Additional videos from The Amaz!ng Meeting 2013 have been posted in recent weeks by the James Randi Educational Foundation. Just in the last few days the two workshops I was involved in at #TAM2013, on the topics of skeptic history and crowdsourcing, have been added!
The crowdsourcing workshop featured Shane Greenup of RBUTR, Susan Gerbic of the Guerrilla Skepticism project and myself, discussing how the new technique of crowdsourcing can be applied to skeptical projects. If you follow this blog you know some of the tools and topics we discussed.
The new video from this workshop has a few issues, and thus only includes the parts of the workshop presented by Shane and myself. But Susan had previously posted audience-shot video of her portions of the workshop and the Q&A, so I have compiled all four of these videos into a playlist you can watch right here. The audio isn’t fantastic but it covers most of the workshop.
I previously captured the live reaction to the workshop on Storify here. There is more information about this workshop including coverage (including an interview with Susan) at the Lanyrd page for the session here.
I participated in two other pieces of programming at TAM2013, both concerning the history of skepticism. The first was a workshop called Preserving Skeptic History organized by Daniel Loxton. Along with the video he posted some of his thoughts on the workshop and a great excerpt of the comments made by Ray Hyman.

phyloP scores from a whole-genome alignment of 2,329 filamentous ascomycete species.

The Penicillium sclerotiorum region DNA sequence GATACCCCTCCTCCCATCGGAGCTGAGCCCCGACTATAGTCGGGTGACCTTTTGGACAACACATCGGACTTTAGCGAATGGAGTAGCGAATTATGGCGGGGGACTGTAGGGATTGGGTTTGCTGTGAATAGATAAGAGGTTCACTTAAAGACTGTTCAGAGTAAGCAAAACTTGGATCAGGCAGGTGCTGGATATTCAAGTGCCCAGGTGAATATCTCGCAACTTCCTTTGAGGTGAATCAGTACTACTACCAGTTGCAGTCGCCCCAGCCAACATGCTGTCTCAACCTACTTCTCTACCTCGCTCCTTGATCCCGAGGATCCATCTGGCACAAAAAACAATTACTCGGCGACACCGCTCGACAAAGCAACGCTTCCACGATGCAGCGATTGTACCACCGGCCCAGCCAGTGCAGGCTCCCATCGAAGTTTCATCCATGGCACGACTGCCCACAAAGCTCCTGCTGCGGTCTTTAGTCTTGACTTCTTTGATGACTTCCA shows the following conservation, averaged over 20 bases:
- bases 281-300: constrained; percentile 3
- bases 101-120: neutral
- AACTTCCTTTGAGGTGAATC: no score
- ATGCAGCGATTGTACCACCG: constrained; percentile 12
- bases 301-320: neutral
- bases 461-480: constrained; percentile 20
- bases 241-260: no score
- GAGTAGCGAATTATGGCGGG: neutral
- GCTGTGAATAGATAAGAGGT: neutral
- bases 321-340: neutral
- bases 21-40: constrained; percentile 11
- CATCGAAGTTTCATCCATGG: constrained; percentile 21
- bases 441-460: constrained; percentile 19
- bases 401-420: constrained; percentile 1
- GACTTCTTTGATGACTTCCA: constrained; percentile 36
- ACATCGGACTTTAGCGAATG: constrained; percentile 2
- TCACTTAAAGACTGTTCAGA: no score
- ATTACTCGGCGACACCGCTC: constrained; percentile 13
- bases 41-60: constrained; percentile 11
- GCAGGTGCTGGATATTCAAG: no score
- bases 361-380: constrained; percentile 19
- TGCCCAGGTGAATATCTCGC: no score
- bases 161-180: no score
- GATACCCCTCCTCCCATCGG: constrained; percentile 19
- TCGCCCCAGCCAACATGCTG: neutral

The other programming was the 2013 In Memoriam presentation, which was previously posted on this website.
As of this writing JREF has posted over 50 videos from TAM 2013, they can be accessed via a YouTube playlist here or via the conference directory Lanyrd here. I recommend the latter link because it can be filtered by topic using the blue buttons on the right hand side. It also includes videos (such as interviews, podcasts and so on) posted by others, for a total of 106 videos!
Four weeks from right now, the annual Amazing Meeting will be in full swing. This year is the 16th such event put on by the James Randi Educational Foundation, and it is being held in Las Vegas from July 10th to 13th.
Long time readers of this blog are probably expecting one or more posts from me about now with various tips and advice about attending the show, using the wireless at the hotel and so on.
However this year is a bit different. My position as a JREF Fellow ended this past February. I’ve decided (for various reasons) not to attend TAM this year – the first time since I first attended in 2007. As a result, I don’t have a ton of new information to share with you about attending, as I haven’t been preparing a trip myself.